Journalists on the ground have complete discretion not to enter any danger zone. While all reporting of conflict and other hazardous environments involves an element of risk, you must avoid obvious danger and not take unreasonable risks. Writers may be able to produce as good a story at a safe distance as from the front line. Camera operators and photographers need to be closer to the action but using their experience and training often can enhance their security through careful choice of position.
You may move into a dangerous environment only with the authorisation of your superior. Wherever possible the senior regional editor for your discipline should be consulted. Assignments will be limited to those with experience of such circumstances and those under their direct supervision. No journalists will be assigned to a danger zone unless they have completed a Hostile Environment training course.
Your bureau chief/cluster chief and the regional Managing Editor are responsible for your safety and may order you not to run risks that you may consider acceptable. You must advise your base of your movements and of any significant increase in the danger you are exposed to whenever you have the opportunity to do so. If you decide a situation has become too dangerous and you withdraw unilaterally, that decision will be respected.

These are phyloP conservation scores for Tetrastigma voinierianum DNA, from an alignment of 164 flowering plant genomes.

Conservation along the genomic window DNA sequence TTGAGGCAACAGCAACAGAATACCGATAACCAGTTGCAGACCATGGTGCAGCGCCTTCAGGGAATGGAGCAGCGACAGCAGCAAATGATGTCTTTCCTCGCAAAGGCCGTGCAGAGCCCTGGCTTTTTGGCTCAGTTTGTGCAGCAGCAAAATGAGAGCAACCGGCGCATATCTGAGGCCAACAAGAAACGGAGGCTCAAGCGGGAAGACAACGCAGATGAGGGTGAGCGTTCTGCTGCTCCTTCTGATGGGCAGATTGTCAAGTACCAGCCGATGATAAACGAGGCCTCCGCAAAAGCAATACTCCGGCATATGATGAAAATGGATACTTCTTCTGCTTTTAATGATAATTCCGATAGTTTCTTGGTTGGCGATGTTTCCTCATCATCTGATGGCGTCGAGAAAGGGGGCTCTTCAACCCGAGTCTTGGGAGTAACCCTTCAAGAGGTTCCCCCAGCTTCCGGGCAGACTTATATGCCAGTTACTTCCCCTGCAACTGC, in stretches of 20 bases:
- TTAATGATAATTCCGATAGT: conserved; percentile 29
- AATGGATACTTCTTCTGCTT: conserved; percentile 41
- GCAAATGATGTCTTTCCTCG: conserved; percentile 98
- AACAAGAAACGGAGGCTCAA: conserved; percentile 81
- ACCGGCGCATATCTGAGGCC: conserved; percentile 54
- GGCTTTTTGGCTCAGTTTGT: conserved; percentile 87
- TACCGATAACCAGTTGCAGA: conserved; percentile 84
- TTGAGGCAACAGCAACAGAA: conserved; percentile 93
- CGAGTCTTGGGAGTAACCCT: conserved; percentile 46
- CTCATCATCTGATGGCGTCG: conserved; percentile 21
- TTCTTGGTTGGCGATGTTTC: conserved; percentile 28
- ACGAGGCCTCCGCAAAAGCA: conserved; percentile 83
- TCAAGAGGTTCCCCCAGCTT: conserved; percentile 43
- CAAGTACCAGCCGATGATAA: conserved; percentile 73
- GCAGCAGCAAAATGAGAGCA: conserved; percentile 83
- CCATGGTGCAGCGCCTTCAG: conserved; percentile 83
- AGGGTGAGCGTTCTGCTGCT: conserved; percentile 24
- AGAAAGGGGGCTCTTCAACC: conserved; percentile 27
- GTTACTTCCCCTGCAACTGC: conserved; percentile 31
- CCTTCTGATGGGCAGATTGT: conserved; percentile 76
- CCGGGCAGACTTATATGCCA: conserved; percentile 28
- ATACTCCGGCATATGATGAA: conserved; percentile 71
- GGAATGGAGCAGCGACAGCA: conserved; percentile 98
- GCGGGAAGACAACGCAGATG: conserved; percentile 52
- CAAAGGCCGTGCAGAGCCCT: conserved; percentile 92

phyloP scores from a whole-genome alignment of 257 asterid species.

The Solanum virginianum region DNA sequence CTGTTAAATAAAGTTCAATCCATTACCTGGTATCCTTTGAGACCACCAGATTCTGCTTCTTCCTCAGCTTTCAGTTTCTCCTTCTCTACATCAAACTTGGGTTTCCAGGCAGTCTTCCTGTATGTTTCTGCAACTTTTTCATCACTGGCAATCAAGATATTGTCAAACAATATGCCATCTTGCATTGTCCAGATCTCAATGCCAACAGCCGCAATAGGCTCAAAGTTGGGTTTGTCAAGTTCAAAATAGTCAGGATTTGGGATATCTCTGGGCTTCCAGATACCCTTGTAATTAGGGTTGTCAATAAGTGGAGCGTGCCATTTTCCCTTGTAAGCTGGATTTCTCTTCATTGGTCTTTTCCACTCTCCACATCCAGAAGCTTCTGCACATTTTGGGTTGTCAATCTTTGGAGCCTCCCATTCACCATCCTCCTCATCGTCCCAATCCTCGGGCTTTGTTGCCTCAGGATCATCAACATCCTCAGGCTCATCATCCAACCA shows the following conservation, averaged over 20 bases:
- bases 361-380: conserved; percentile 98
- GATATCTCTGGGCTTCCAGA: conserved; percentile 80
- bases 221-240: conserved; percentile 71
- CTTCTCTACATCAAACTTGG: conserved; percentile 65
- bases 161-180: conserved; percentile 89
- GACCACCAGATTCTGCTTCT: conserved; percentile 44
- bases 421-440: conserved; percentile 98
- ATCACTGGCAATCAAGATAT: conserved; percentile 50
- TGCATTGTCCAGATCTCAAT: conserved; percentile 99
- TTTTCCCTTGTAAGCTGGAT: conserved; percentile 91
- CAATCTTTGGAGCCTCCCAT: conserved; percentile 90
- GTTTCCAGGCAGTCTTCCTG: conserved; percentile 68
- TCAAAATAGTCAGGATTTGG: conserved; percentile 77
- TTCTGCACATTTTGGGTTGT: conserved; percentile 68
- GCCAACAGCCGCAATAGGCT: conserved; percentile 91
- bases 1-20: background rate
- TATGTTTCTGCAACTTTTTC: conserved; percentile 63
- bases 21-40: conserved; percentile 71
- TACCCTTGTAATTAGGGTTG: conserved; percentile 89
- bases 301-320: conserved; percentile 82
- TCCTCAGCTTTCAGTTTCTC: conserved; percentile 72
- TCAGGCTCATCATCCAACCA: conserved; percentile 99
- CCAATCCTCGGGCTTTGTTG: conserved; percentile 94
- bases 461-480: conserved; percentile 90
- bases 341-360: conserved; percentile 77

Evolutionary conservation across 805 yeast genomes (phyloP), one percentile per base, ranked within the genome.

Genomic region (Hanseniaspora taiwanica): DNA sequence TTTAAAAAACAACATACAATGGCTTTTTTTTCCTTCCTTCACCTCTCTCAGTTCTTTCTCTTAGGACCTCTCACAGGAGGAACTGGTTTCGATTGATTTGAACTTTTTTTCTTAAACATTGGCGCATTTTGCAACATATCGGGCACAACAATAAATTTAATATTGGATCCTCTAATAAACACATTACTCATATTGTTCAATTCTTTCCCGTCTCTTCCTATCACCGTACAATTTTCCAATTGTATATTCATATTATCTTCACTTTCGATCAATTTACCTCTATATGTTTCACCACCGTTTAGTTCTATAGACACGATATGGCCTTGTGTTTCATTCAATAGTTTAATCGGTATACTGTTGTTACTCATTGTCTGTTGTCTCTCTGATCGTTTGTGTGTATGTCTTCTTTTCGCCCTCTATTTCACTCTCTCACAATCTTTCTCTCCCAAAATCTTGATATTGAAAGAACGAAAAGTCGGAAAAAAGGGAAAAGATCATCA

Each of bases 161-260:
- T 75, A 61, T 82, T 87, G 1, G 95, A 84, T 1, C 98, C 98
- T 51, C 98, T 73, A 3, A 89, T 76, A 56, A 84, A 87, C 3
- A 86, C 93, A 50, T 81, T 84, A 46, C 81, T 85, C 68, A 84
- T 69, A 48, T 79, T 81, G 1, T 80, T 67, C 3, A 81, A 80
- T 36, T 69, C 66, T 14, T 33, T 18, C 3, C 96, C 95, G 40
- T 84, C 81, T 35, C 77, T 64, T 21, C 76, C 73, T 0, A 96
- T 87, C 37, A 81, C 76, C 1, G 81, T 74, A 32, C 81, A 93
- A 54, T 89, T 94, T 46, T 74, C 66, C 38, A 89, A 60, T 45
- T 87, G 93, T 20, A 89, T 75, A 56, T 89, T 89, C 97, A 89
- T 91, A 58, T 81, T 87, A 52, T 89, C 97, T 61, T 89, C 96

Do not move alone in a danger zone. If you travel by road do so as a passenger whenever possible, using a driver known and trusted by you and your companions, who is familiar with the terrain and with potential trouble spots. Your vehicle should be identified as a press car unless that would increase the risk. When possible, at least two cars should travel together at a reasonable distance apart in case of a breakdown. Do not travel in military or military-style vehicles unless you are with a regular military unit.
While correspondents, photographers and camera operators should work closely together in trouble zones, the differing nature of their work imposes different degrees of risk on them, and they may be safer working separately. Weigh the risks involved in each situation.
You, or someone in your party, must have a good knowledge of the local language or languages. If you do not speak the language, be sure to learn some key phrases such as foreign press, journalist, friend, various nationalities etc. Learn the local meaning of flags, signs, sound signals and gestures that could be important. Seek the advice of local authorities and residents about possible dangers.